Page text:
Report finds yearly mammograms may not be as beneficial as once thought

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New report says breast cancer screenings may not be as helpful in detecting the disease as first thought, but doctors believe it can still help. (KABC)

If women aren't confused enough about whether to get yearly mammograms, a new report is generating more questions.

Do yearly mammograms lead to more unnecessary testing or does it save lives? One local expert said it's a little bit of both.

In Denmark, where the government offers breast cancer screening every other year to women over 50, researchers were able to compare the diagnosis rate and treatment in women who got regular mammograms versus those who didn't.

The initial finding revealed one out of three women were treated for tumors that were better left alone.

"The women who were screened were possibly diagnosed with cancers that were not as aggressive and possibly they were over treated," said Dr. Yvonne Bohn, an OB/GYN with Providence St. John's Health Center.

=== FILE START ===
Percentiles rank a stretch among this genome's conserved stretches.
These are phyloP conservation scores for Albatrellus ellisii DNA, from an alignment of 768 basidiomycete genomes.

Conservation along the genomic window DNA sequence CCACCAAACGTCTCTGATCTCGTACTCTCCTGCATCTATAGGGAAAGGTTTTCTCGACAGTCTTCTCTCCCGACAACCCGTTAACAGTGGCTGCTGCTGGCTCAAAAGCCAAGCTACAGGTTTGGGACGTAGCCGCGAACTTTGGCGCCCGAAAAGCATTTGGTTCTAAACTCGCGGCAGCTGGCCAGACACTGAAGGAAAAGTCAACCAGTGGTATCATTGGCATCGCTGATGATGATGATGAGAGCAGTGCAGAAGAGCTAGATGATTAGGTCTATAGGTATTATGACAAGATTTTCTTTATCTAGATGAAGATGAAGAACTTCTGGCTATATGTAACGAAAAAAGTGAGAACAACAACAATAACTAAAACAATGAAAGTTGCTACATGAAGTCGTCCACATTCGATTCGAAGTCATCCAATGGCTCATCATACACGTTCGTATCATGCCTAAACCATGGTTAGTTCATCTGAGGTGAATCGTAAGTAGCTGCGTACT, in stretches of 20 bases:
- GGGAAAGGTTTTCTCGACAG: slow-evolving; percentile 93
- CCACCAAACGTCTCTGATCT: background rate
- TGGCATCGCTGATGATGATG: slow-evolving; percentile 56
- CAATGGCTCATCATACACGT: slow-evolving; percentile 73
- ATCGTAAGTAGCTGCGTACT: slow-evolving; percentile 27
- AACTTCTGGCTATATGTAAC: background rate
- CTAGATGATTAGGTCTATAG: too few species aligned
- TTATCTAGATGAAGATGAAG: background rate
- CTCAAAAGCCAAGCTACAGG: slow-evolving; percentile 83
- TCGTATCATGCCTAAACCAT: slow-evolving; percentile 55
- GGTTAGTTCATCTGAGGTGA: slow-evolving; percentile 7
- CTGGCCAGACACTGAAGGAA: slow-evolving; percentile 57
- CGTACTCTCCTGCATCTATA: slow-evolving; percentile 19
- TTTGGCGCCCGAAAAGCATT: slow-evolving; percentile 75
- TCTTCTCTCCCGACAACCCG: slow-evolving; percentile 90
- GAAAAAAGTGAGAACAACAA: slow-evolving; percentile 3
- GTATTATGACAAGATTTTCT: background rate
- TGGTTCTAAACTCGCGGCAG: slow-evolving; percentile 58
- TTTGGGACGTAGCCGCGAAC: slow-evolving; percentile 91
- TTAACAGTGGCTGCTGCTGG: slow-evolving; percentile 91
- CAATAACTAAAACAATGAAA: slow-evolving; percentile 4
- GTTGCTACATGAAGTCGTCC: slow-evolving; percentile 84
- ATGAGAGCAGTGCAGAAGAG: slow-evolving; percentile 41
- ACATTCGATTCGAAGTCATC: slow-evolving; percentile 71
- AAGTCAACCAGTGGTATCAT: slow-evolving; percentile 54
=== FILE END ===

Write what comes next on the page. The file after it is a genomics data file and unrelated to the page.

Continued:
The study in the Annals of Internal Medicine also found women diagnosed with aggressive, larger cancers were not picked up at the time of screening.

Bohn said taking family history and dense breast tissue into account helps doctors piece together a more accurate picture, but it's still difficult to know which tumors are deadly and which are not.

"As studies keep coming out that show these less invasive tumors aren't as dangerous as we once thought they were, we may be less radical in our treatment," she said.

But Bohn believes many women who are told of a questionable lesion would find it hard to forgo treatment to simply watch and wait. However, she says combining other screening techniques with a mammogram helps give patients the answers they need.

"Women with dense breasts or high risk for breast cancer may get an ultrasound or an MRI," Bohn said.

And in some cases genetic testing can also help guide women in their treatment decision.

Bohn said this new study is not about encouraging or discouraging women from regular screening, but rather it's more about generating a discussion a patient should have with her doctor about the frequency of screening based on her individual risk.
Related Topics:
healthhealthy livingbreast cancermammogramdoctorsmedical research
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